Kimball – Orange (2011)

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By Nick DeRiso

It’s tempting to get too comfy, as Kimball Gallagher dots Orange with a series of spare, acoustic guitar-driven ruminations. It’s never long, however, before this New York City-based Boston native has amped up his dark themes of life and loss into a gritty outburst of power-pop. That swirling noise, crackling with cathartic energy, ends up making the quiet moments that surround all the more striking.

Early on, Kimball brings together these two threads on “Sail to Isla” intertwining his penchant for driving folk and a more confrontational rock style. Here, he plays the guitar in quick, bright blurbs, underscoring the creeping worries that sit in the margins of every new adventure, and of every new relationship.

But, more often, he works either one side or the other.

Kimball begins by unleashing an edgy power-pop vibe in “She’s Got Reasons,” a clattering delight with perhaps his most concise and well-conceived solo. Meanwhile, “Breaking Down” starts out like an urgent blues stomp, but Kimball’s haunted vocal soon pushes the tune into a darker, more introspective atmosphere. At times, he approaches the gravelly menace of Tom Waits, then the edgy wail of Roger Waters, and then the raw fragility of Neil Young.

This descending sense of dread surrounds on “6th Floor,” a song that grows from whispery recrimination to full-throated tell off. Looking back at a lost love, Kimball’s character can’t get past the things that weren’t said, the feelings that weren’t shared: “Narcissism,” he finally surmises, “is the failure to love.” He then lets his mind wander through the convolutions of “Perfect Ambiance,” using a searching vocal and an ascending guitar structure to explore his own disconnected thoughts. “Away from You,” another sad-eyed lament, finds anger dissolving into an echoing, rockabilly melancholy. Kimball’s guitar solo then brilliantly blends the stoic formality of a country picker with this emotionally turbulent Middle Eastern tinge.

Just when you think you’ve got Kimball fitted for his snug little pigeonhole as a coffee-house folkie, however, he plugs in. “Pink Balloons,” a blast of sneaky fun, finds Kimball riffing on a childhood distraction. The rousing “I Won’t” is all plucky angles, as Kimball tells off a head-scratchingly complex girl: “Less and less, I’m surprised,” he growls, “as I realize you’re a girl with multi-personalities.” “Every Direction,” with a ringing acoustic alchemy reminiscent of the Byrds, looks back at the dreams that didn’t come true, asking hard questions about the slow death of youthful optimism. “Why can’t we believe,” Kimball asks, “in another heaven?” “I Want an Anthem,” perfectly named, echoes the messy aggression of the Replacements.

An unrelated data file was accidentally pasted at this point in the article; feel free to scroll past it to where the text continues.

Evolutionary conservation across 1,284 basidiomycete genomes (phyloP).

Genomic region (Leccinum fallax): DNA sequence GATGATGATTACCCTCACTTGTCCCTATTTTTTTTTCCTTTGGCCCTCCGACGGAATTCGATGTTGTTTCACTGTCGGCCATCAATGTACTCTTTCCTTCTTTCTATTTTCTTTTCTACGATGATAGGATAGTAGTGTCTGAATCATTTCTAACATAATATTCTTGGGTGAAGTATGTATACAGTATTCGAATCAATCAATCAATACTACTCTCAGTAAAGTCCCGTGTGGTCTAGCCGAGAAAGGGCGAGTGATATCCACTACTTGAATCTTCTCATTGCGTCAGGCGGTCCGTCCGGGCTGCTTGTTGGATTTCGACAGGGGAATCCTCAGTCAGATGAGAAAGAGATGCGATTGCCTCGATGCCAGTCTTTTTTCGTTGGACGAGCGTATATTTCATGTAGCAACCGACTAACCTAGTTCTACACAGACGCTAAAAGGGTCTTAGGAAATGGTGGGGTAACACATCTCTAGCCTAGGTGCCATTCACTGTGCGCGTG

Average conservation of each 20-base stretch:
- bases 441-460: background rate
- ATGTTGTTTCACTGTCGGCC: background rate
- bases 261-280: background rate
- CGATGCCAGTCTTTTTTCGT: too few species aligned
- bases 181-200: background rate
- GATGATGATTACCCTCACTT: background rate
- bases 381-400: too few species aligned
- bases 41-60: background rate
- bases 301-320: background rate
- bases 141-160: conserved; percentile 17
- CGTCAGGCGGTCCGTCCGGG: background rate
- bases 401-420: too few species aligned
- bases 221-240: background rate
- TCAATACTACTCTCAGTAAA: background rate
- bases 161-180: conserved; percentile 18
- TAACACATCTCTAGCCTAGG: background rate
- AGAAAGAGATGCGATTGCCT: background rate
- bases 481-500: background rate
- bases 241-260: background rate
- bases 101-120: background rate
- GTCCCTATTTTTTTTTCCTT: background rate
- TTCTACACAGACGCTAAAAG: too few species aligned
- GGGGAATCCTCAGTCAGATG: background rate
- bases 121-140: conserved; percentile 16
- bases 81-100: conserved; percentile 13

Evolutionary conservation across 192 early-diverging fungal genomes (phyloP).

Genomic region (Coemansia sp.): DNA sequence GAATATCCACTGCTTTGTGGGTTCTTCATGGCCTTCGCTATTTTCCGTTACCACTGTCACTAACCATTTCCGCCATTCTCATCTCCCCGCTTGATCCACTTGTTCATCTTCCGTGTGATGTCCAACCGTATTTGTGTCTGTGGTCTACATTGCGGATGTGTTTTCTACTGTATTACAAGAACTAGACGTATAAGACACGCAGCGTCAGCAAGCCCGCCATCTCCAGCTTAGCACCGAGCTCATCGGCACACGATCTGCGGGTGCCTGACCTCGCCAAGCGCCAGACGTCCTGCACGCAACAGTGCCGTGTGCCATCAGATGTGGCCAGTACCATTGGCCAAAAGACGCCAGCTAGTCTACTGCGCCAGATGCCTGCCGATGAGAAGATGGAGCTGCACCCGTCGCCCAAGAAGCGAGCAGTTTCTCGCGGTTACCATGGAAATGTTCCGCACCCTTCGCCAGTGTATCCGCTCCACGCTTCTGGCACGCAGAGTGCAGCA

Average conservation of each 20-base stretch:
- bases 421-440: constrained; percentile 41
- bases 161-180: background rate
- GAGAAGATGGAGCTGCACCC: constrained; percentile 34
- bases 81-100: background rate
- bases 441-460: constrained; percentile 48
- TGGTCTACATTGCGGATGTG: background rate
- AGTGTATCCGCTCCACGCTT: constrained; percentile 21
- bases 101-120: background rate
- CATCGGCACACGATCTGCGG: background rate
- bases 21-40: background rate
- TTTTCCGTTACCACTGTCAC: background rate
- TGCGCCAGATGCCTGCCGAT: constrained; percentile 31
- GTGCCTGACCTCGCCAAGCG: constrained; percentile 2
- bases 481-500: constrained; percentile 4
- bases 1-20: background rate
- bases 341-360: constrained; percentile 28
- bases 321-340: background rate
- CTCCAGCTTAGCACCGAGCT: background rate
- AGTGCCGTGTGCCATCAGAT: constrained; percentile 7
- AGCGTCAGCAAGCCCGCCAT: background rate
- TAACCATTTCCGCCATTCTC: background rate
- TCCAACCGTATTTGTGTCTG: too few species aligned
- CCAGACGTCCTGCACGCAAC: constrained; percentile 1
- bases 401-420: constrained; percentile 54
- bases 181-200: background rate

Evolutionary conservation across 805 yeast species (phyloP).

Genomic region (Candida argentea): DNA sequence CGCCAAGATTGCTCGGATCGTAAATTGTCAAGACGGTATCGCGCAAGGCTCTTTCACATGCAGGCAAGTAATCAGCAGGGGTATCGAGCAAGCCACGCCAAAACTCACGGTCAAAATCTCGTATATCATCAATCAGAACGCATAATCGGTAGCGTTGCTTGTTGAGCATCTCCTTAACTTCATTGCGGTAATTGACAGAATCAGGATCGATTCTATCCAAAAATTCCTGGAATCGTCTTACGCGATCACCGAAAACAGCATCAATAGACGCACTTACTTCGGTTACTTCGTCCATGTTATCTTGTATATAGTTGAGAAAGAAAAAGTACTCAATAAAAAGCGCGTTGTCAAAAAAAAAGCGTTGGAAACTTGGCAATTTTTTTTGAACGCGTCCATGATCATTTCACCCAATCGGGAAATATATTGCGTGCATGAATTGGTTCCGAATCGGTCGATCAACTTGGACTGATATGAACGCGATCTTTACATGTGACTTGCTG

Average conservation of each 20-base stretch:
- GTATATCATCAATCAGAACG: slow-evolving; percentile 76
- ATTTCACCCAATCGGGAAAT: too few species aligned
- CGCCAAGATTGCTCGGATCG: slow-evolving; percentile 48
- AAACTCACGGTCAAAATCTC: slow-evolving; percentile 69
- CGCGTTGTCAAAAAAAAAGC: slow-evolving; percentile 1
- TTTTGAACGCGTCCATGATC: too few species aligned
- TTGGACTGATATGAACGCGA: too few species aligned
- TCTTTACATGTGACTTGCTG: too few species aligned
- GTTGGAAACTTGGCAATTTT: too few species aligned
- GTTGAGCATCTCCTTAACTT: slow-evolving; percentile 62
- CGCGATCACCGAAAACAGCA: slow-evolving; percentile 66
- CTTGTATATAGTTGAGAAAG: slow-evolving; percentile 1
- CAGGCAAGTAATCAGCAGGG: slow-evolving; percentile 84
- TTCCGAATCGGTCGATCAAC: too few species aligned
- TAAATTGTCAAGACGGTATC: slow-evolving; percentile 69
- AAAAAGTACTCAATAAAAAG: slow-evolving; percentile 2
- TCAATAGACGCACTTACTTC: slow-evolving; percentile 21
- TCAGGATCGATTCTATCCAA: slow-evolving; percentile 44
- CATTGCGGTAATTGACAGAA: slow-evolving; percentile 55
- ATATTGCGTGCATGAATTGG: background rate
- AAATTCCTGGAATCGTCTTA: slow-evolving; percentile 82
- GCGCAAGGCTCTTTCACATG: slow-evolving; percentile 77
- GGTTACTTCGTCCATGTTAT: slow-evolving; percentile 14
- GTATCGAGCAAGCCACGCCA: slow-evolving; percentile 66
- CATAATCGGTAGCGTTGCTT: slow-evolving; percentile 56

“Too Many Times” is a snippy interrogation, offered in a clinched-teeth murmur. “I keep hearing these allusions to your past,” Kimball sings, with an insistent strum. “I can’t keep from wondering if it’s just an allusion to an allusion.” As his character becomes more convinced of some past indiscretion, his voice rises to a red wail. “It’s happened too many times,” he adds, finally, then rips through the song’s opening theme a final time on the acoustic guitar. A pleasant contentment, at first, seems to surround “I Just Want You to Know,” with Kimball’s character encouraging another to be who they are, no matter the troubles at hand. And then he finally reveals the context: He’s letting go of a relationship, and still trying to find the proper context for everything welling up inside: “I won’t say I love you anymore, crazy eyes.”

The soaring “I Thought I Knew You” gives Kimball a long-awaited moment of emotional release: Hitting an insistent ostinato, he adds screeches and scronks before tearing off an Eddie Van Halen-inspired collection of lickety-split electric guitar phrases to send you on your way.

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Nick DeRiso

Nick DeRiso

Nick DeRiso has written for USA Today, American Songwriter, All About Jazz, and a host of others. Honored as columnist of the year five times by the Associated Press, Louisiana Press Association and Louisiana Sports Writers Association, he oversaw a daily section named Top 10 in the U.S. by the AP before co-founding Something Else! Nick is now associate editor of Ultimate Classic Rock.
Nick DeRiso
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